Industries are increasingly aware of the need to treat the effluents and waste they produce and optimise their management to reduce their costs and protect the environment; in fact, the trend is to consider them as part of their production processes. These processes usually contain stages that include manufactured product washing and rinsing. This involves losing some of the raw materials and/or finished products which escape down the drain as well as involving costs for purification and fees which are assumed as an expense. These simple facts can affect the competitiveness of some companies against others located in countries with greater or lesser environmental requirements.

The required standard is to have no negative effects on the environment. However, there are many cases where the effluents are re-used after treatment and can even produce marketable by-products, as is the case in the example studied in this article:

Treatment of syrups in the sugar production process

The sugar production process involves obtaining a syrup that is treated, concentrated and then processed to obtain its commercial product status. One of the usual treatments is to demineralise it using specific ion exchange resins.One of the articles in our blog describes the purification system for this particular application.

As part of the demineralisation process, liquid effluents are produced that contain sugars in low/medium concentrations. It is proposed to concentrate these effluents, so that they can be recovered in the process, while also re-using the extracted water, as its sugar content is low. The effluent composition is as follows:

Sugar concentration:

2.5 – 2.8% by weight

Approximate composition of dry matter:

Dextrose (MW 180g/mol): 70%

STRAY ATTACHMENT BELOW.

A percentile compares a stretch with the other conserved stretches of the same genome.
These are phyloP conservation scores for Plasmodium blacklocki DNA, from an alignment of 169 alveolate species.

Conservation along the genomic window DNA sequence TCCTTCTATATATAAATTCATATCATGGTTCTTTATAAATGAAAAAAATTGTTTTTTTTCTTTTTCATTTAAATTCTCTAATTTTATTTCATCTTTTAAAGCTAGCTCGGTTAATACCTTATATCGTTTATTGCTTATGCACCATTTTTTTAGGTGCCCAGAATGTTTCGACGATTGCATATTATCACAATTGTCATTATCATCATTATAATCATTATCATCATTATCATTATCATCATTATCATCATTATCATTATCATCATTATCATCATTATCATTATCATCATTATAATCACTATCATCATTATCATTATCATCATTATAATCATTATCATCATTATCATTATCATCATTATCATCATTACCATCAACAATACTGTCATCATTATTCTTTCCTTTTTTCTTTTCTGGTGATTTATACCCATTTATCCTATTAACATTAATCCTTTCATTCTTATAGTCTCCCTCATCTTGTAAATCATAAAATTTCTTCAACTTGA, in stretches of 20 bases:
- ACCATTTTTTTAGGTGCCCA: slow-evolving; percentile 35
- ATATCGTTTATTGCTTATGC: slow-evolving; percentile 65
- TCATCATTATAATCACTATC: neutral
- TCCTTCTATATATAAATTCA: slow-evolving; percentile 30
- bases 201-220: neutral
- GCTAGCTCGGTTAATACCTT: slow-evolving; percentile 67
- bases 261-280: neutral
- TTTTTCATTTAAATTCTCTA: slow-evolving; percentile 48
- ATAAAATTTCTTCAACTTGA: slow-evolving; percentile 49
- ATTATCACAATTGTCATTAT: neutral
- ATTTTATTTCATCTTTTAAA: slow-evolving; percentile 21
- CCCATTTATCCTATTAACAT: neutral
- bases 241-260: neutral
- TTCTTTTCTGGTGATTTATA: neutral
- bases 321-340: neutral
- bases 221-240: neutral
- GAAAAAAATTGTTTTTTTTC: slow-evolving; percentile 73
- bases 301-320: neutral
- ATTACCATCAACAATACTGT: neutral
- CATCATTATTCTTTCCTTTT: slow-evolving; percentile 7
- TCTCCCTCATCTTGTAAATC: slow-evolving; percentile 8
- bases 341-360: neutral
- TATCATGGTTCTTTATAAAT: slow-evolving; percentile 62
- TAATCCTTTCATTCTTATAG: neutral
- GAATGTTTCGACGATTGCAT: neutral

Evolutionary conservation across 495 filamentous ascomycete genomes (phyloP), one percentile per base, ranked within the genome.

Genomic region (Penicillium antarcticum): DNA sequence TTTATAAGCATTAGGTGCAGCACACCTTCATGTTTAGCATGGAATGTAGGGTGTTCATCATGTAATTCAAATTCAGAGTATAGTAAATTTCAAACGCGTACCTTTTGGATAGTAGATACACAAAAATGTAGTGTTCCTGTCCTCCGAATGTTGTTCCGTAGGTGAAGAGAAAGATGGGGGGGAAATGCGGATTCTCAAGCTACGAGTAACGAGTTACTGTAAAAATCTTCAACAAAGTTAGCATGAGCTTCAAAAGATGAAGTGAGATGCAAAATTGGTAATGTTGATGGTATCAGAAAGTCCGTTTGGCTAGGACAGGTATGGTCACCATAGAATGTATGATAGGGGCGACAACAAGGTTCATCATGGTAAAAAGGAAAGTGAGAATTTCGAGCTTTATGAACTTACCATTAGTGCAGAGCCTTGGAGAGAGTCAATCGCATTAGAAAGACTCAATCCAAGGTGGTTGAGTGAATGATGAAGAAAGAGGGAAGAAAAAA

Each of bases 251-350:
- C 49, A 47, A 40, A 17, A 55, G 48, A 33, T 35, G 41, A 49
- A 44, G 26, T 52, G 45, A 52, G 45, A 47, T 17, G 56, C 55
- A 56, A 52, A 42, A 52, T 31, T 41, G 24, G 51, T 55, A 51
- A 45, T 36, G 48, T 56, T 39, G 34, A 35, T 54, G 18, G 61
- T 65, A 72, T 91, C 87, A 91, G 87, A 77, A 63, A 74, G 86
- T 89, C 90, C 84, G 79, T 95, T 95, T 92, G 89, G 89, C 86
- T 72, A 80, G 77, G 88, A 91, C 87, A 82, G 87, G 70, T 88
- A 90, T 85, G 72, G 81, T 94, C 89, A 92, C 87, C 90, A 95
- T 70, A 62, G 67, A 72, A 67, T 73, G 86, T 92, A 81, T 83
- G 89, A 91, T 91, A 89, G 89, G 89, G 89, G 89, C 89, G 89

Fructose (MW 180g/mol): 15%

Maltose (MW 342g/mol): 9%

Higher sugars (MW 350g/mol): 6%

Temperature: 70-75ºC

Other impurities: fine material from ion exchange resins.

Since the flow of these effluents is usually relatively high and there are contaminants to be separated, an intermediate step is required to purify and concentrate them before evaporation and crystallisation. The ideal solution for this is Reverse Osmosis, with specific membranes of suitable materials designed to withstand high temperatures and the operating and cleaning conditions. There are membranes on the market capable of withstanding these conditions if the plastic material collector is replaced by a stainless steel one and the membrane molecular tails are of the food type and are thermostable. Containers, pipes and other fittings must be made of stainless steel and dead spots must be avoided to prevent biological contamination.


Specific reverse osmosis system for this application

The reverse osmosis treatment line consists of:

  • Effluent pump for processing
  • Filtration with a 50 µm mesh
  • 1st stage high pressure pump
  • Reverse osmosis (1st stage)
  • 2nd stage high pressure pump
  • Reverse osmosis (2nd stage)
  • Cleaning (CIP) equipment

The equipment will be operated by taking into account the properties of the fluid to be processed using suitable materials (normally AISI 316L). Both the design and the materials used must be sanitised or treated to ensure maximum hygiene in the process, and special care must be taken to ensure the cleanliness and sterility of the unit.

The different parts that make up the facility are as follows:


The sugar effluent is pumped to a line (fitted with check and isolation valves) made of AISI 316L. It is proposed to have 2 x 50 µm mesh filters (1 as reserve), also in AISI 316L, operating alternately and automatic switching; a differential pressure gauge, with alarm, which trips the reserve filter to come into service when clogging of the operation filter is detected. An automatic rinsing system ensures the removal of the sugary liquid contained to a tank for recovery, while also allowing for its backwash.